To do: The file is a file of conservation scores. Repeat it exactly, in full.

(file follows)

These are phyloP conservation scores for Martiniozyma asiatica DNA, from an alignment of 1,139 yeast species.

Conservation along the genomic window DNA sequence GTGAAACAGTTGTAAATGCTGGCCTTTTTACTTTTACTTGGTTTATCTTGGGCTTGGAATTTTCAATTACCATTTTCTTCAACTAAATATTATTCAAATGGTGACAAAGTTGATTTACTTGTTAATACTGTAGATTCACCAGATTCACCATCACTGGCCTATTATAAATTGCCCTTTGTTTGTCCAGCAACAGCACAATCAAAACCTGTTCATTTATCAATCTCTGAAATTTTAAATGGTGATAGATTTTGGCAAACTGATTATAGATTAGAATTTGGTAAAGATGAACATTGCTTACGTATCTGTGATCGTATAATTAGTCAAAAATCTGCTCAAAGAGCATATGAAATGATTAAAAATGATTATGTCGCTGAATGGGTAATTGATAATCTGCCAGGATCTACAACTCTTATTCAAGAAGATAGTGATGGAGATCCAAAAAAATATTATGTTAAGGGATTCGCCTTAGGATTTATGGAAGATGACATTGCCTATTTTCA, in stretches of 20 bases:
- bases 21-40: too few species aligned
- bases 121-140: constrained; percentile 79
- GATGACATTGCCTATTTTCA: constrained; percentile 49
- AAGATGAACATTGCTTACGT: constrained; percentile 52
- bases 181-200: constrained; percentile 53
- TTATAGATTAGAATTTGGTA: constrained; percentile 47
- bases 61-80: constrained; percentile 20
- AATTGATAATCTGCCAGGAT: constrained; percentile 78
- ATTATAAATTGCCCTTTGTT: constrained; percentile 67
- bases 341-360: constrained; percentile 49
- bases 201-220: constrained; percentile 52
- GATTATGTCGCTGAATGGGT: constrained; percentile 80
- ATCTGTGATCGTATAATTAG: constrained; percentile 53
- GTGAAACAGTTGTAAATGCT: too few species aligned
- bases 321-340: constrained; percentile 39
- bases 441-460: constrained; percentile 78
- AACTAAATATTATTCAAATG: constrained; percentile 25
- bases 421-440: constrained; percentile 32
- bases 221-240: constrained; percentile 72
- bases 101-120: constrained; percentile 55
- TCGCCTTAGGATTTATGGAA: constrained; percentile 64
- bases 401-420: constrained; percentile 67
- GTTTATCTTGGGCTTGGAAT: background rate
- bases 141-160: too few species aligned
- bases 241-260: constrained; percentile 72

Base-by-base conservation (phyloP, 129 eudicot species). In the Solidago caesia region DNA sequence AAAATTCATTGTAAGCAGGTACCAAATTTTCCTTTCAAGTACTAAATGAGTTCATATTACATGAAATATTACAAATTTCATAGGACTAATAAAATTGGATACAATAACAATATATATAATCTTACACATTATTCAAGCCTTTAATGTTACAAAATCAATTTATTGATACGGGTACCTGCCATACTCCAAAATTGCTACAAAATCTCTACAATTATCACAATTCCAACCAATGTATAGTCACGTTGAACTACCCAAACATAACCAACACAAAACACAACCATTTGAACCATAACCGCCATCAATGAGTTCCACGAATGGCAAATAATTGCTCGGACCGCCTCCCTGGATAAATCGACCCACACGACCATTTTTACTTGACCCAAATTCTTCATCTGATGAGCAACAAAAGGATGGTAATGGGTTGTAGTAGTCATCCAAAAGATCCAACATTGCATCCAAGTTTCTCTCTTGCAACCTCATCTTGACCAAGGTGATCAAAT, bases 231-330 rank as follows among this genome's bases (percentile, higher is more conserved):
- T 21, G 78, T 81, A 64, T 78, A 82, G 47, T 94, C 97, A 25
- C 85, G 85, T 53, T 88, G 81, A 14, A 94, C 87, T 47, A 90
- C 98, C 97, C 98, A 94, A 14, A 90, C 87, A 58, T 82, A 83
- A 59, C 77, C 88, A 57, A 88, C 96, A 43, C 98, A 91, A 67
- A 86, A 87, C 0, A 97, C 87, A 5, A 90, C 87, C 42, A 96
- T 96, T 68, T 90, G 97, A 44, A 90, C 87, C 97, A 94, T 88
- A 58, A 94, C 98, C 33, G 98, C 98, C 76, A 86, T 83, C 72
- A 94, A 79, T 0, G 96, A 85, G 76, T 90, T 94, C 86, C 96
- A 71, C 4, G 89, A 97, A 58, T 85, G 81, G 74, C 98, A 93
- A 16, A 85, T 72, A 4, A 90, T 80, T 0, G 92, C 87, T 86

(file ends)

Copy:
These are phyloP conservation scores for Martiniozyma asiatica DNA, from an alignment of 1,139 yeast species.

Conservation along the genomic window DNA sequence GTGAAACAGTTGTAAATGCTGGCCTTTTTACTTTTACTTGGTTTATCTTGGGCTTGGAATTTTCAATTACCATTTTCTTCAACTAAATATTATTCAAATGGTGACAAAGTTGATTTACTTGTTAATACTGTAGATTCACCAGATTCACCATCACTGGCCTATTATAAATTGCCCTTTGTTTGTCCAGCAACAGCACAATCAAAACCTGTTCATTTATCAATCTCTGAAATTTTAAATGGTGATAGATTTTGGCAAACTGATTATAGATTAGAATTTGGTAAAGATGAACATTGCTTACGTATCTGTGATCGTATAATTAGTCAAAAATCTGCTCAAAGAGCATATGAAATGATTAAAAATGATTATGTCGCTGAATGGGTAATTGATAATCTGCCAGGATCTACAACTCTTATTCAAGAAGATAGTGATGGAGATCCAAAAAAATATTATGTTAAGGGATTCGCCTTAGGATTTATGGAAGATGACATTGCCTATTTTCA, in stretches of 20 bases:
- bases 21-40: too few species aligned
- bases 121-140: constrained; percentile 79
- GATGACATTGCCTATTTTCA: constrained; percentile 49
- AAGATGAACATTGCTTACGT: constrained; percentile 52
- bases 181-200: constrained; percentile 53
- TTATAGATTAGAATTTGGTA: constrained; percentile 47
- bases 61-80: constrained; percentile 20
- AATTGATAATCTGCCAGGAT: constrained; percentile 78
- ATTATAAATTGCCCTTTGTT: constrained; percentile 67
- bases 341-360: constrained; percentile 49
- bases 201-220: constrained; percentile 52
- GATTATGTCGCTGAATGGGT: constrained; percentile 80
- ATCTGTGATCGTATAATTAG: constrained; percentile 53
- GTGAAACAGTTGTAAATGCT: too few species aligned
- bases 321-340: constrained; percentile 39
- bases 441-460: constrained; percentile 78
- AACTAAATATTATTCAAATG: constrained; percentile 25
- bases 421-440: constrained; percentile 32
- bases 221-240: constrained; percentile 72
- bases 101-120: constrained; percentile 55
- TCGCCTTAGGATTTATGGAA: constrained; percentile 64
- bases 401-420: constrained; percentile 67
- GTTTATCTTGGGCTTGGAAT: background rate
- bases 141-160: too few species aligned
- bases 241-260: constrained; percentile 72

Base-by-base conservation (phyloP, 129 eudicot species). In the Solidago caesia region DNA sequence AAAATTCATTGTAAGCAGGTACCAAATTTTCCTTTCAAGTACTAAATGAGTTCATATTACATGAAATATTACAAATTTCATAGGACTAATAAAATTGGATACAATAACAATATATATAATCTTACACATTATTCAAGCCTTTAATGTTACAAAATCAATTTATTGATACGGGTACCTGCCATACTCCAAAATTGCTACAAAATCTCTACAATTATCACAATTCCAACCAATGTATAGTCACGTTGAACTACCCAAACATAACCAACACAAAACACAACCATTTGAACCATAACCGCCATCAATGAGTTCCACGAATGGCAAATAATTGCTCGGACCGCCTCCCTGGATAAATCGACCCACACGACCATTTTTACTTGACCCAAATTCTTCATCTGATGAGCAACAAAAGGATGGTAATGGGTTGTAGTAGTCATCCAAAAGATCCAACATTGCATCCAAGTTTCTCTCTTGCAACCTCATCTTGACCAAGGTGATCAAAT, bases 231-330 rank as follows among this genome's bases (percentile, higher is more conserved):
- T 21, G 78, T 81, A 64, T 78, A 82, G 47, T 94, C 97, A 25
- C 85, G 85, T 53, T 88, G 81, A 14, A 94, C 87, T 47, A 90
- C 98, C 97, C 98, A 94, A 14, A 90, C 87, A 58, T 82, A 83
- A 59, C 77, C 88, A 57, A 88, C 96, A 43, C 98, A 91, A 67
- A 86, A 87, C 0, A 97, C 87, A 5, A 90, C 87, C 42, A 96
- T 96, T 68, T 90, G 97, A 44, A 90, C 87, C 97, A 94, T 88
- A 58, A 94, C 98, C 33, G 98, C 98, C 76, A 86, T 83, C 72
- A 94, A 79, T 0, G 96, A 85, G 76, T 90, T 94, C 86, C 96
- A 71, C 4, G 89, A 97, A 58, T 85, G 81, G 74, C 98, A 93
- A 16, A 85, T 72, A 4, A 90, T 80, T 0, G 92, C 87, T 86